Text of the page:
I have (football) Teams and Games :
schema "games" do
field :away_team_score, :integer
field :competition, :string
field :game_datetime, :utc_datetime
field :home_team_score, :integer
field :round, :string
belongs_to :home_team, LvdnApi.Fixtures.Team
belongs_to :away_team, LvdnApi.Fixtures.Team
schema "teams" do
field :name, :string
has_many :games, LvdnApi.Fixtures.Game
I need to use
put_assoc to persist the association in my DB when I create a game. I get the attributes for a new game from a form in which I get the ids of
away_team can’t be null nor empty; I need to make sure of this when both creating and updating any record.
But I don’t really get how to do this: where should I use
put_assoc/3 ? in the changeset ? in my
change_game method ? When do I retrieve the
Team with their id ?
also the fact that I have two different fields of type
Team makes me even more confused. How can I make sure each associated team will be persisted in the right field ?
If your team already exist when creating your team, then you don’t use
put_assoc at all. Populate
:away_team_id and it should work.
Yep. The database will complain if there’s no record to be found by the given id. You might want to use
assoc_constraint though if you want nice errors in your changeset for those cases, where this happens.
OK thank you
But what is
put_assoc for then (e.g. in opposition to
cast_assoc) ? In the book Programming Phoenix , Chris McChord uses
put_assoc even though the
user associated the
video he is creating already exists.
So put_assoc and cast_assoc do result in basically the same thing. They add associations to a changeset, which are also saved besides the root schema. This is especially useful from the “has_one/has_many” side of things, where you not only save the schema, but must also save/update the linked association, because it has the foreign key field. The other use case is if you have actual changes to the schema and its associations at the same time.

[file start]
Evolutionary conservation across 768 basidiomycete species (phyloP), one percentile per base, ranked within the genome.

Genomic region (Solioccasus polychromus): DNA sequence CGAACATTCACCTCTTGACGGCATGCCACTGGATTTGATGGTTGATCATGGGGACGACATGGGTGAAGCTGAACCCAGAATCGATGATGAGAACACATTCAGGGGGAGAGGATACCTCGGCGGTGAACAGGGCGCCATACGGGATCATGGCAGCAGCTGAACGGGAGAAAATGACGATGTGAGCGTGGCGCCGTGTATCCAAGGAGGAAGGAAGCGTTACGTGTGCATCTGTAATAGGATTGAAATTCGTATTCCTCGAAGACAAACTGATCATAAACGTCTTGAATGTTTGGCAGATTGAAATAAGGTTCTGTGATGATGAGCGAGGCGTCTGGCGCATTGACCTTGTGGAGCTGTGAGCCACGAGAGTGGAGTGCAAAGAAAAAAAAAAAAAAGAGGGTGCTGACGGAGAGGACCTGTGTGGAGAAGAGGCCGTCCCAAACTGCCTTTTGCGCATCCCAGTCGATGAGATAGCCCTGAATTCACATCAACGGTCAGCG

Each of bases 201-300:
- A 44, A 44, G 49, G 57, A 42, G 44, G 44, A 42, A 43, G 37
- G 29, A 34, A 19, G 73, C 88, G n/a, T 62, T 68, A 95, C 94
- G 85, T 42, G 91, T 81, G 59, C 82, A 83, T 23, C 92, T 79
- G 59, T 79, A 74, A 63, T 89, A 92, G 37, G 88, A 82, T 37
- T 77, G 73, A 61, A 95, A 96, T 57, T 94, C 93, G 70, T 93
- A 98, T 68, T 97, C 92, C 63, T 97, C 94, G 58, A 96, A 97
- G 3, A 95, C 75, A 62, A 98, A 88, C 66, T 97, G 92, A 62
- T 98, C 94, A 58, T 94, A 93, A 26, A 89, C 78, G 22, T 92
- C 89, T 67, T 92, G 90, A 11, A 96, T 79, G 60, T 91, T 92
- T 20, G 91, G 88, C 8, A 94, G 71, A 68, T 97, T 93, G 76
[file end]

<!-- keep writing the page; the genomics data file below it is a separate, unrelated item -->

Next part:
The difference between those two functions is that one is casting incoming data (equivalent to
put_assoc is more like
put_change, where incoming data is not cast into a runtime format, but simply accepted as is.
OK I see, but if I use
assoc_constraint, how do I make sure the team ID I got exists in the DB ?
You don’t. The db does. If you setup the column as a foreign key the db will complain if you try to insert an id, which does not exist on the other table.
assoc_constraint just gives you nice changeset errors instead of raised errors if the db does indeed complain.
oh that is great ! Thank you very much @LostKobrakai
Actually I have one last question: how do I use
assoc_contraint as I have two fields that belongs_to the same model ?
def changeset(game, attrs) do
|> cast(attrs, [:home_team_score, :away_team_score, :competition, :round, :game_datetime, :home_team, :away_team])
|> validate_required([:competition, :round, :game_datetime, :home_team, :away_team])
this way will it check for both
Set it up for both fields. It’s just a detail that both fields happen to link to the same foreign table.